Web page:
“I really liked the idea of how abstract it was because I knew that the more I could put it into an abstract setting the easier it was going to be to do virtually,” Vega said. “That was definitely something that I had in mind.”

Usually, the school provides the performers with their props. However, due to the virtual setting, the actors had to supply the props themselves. 

“It was definitely tough ‘cause there were a lot of things we had to work around and figure out,” senior Grace Fisher said. “We’ve always been on stage, so figuring out how to make a video when we’re all in different locations and we’re not able to give each other props or costumes or anything was really rough.” 

While acting online definitely had its downs, it also had ups that the actors were able to benefit from.

“The easiest part was the acting,” senior Shelby Gordy said. “Whenever you’re on stage you have to over-exaggerate so everyone in the audience can see but for acting for the camera it’s easier to ‘act normal’ than it is to over-exaggerate.”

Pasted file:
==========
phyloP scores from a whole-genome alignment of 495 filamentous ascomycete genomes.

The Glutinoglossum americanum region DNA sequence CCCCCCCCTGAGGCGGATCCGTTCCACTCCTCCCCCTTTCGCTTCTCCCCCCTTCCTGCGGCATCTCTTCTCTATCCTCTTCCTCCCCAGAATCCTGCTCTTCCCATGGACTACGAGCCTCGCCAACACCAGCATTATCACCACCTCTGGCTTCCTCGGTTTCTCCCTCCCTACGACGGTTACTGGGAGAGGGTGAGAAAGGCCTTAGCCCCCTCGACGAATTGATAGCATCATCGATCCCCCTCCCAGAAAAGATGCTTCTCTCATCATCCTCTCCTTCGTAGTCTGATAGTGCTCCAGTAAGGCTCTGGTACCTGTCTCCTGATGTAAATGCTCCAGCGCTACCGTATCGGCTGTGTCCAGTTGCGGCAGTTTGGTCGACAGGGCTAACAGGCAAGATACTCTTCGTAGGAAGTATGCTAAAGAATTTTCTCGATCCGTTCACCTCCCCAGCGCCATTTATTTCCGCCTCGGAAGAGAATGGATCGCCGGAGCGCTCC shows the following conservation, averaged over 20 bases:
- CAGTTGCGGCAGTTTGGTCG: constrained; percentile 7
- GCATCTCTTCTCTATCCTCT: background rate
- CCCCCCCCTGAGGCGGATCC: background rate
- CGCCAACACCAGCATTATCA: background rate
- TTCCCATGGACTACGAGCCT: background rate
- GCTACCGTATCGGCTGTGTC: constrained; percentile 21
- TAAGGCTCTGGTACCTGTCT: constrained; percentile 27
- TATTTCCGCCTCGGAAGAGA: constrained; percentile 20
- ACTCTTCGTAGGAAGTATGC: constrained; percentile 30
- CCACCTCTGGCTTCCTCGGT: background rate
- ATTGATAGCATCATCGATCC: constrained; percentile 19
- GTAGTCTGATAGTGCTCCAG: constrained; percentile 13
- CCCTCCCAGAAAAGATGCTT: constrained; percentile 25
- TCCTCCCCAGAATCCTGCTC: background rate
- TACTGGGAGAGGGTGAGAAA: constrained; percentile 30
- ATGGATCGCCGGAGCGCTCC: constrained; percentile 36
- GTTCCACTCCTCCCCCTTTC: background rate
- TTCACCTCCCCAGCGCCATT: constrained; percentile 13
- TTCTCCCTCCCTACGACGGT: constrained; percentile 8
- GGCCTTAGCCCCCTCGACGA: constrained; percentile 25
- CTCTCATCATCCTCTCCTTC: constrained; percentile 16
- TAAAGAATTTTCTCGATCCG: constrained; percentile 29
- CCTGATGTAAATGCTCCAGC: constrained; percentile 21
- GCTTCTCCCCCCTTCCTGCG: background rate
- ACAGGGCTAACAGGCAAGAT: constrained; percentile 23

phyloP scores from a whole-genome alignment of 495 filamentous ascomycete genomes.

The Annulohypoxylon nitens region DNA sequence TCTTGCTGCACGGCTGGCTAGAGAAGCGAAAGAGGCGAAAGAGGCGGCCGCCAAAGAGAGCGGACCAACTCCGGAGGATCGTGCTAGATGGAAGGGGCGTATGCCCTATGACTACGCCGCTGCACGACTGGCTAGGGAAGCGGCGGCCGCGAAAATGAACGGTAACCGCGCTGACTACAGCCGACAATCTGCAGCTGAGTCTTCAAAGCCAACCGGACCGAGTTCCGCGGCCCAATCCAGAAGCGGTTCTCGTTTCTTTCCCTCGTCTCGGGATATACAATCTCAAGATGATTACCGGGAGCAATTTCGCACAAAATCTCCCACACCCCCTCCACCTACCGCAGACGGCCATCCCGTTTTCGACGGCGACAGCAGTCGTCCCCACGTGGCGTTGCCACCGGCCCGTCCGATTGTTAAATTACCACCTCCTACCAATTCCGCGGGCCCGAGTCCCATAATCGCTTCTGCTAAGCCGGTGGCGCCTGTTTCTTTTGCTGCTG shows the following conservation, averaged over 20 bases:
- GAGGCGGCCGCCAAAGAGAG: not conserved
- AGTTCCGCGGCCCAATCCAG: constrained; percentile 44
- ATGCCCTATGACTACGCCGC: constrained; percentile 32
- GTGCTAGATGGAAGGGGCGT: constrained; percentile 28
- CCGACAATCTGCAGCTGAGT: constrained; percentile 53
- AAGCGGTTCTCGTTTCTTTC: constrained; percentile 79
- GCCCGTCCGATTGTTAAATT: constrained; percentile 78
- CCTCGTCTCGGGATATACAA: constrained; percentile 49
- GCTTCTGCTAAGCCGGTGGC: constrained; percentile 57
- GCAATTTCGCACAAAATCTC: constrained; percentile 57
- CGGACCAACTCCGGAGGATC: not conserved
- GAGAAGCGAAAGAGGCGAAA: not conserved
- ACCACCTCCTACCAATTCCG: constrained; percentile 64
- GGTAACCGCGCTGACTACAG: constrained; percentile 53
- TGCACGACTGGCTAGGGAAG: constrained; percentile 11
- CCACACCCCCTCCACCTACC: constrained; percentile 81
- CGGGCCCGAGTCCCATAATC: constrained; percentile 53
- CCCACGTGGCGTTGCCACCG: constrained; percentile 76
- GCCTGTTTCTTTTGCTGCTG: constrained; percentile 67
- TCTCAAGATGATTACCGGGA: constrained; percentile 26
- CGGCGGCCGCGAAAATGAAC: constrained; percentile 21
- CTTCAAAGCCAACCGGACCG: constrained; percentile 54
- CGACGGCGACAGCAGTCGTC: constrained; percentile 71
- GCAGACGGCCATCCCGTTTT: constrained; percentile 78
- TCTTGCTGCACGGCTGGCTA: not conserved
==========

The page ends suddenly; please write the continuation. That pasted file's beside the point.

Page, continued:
Sherburne was the director of ‘Out of Touch’, a play about a college student struggling with social media addiction. 

“I didn’t feel like adopting a play,” Sherburne said. “So I decided to write my own. It took three to four weeks and I took inspiration from my own experiences and addiction in my own family, so I got really invested.” 

Out of Touch was the only original play out of all the senior directs. It was being written during the acting and filming process.

“In hindsight, I wish I gave myself more time and wasn’t so ambitious,” Sherburne said.

Like all of the senior directs this year, Out of Touch was acted and filmed via Zoom. This was a new medium for the actors who each had a different experience. Technical difficulties, such as lag and the occasional case of losing footage, were obstacles that the actors and directors alike had to overcome.

“I’m going to be honest, I did not enjoy the experience,” senior Annie Stubbs said. “It was not the same, I like being a part of the community and you don’t really get that through Zoom.”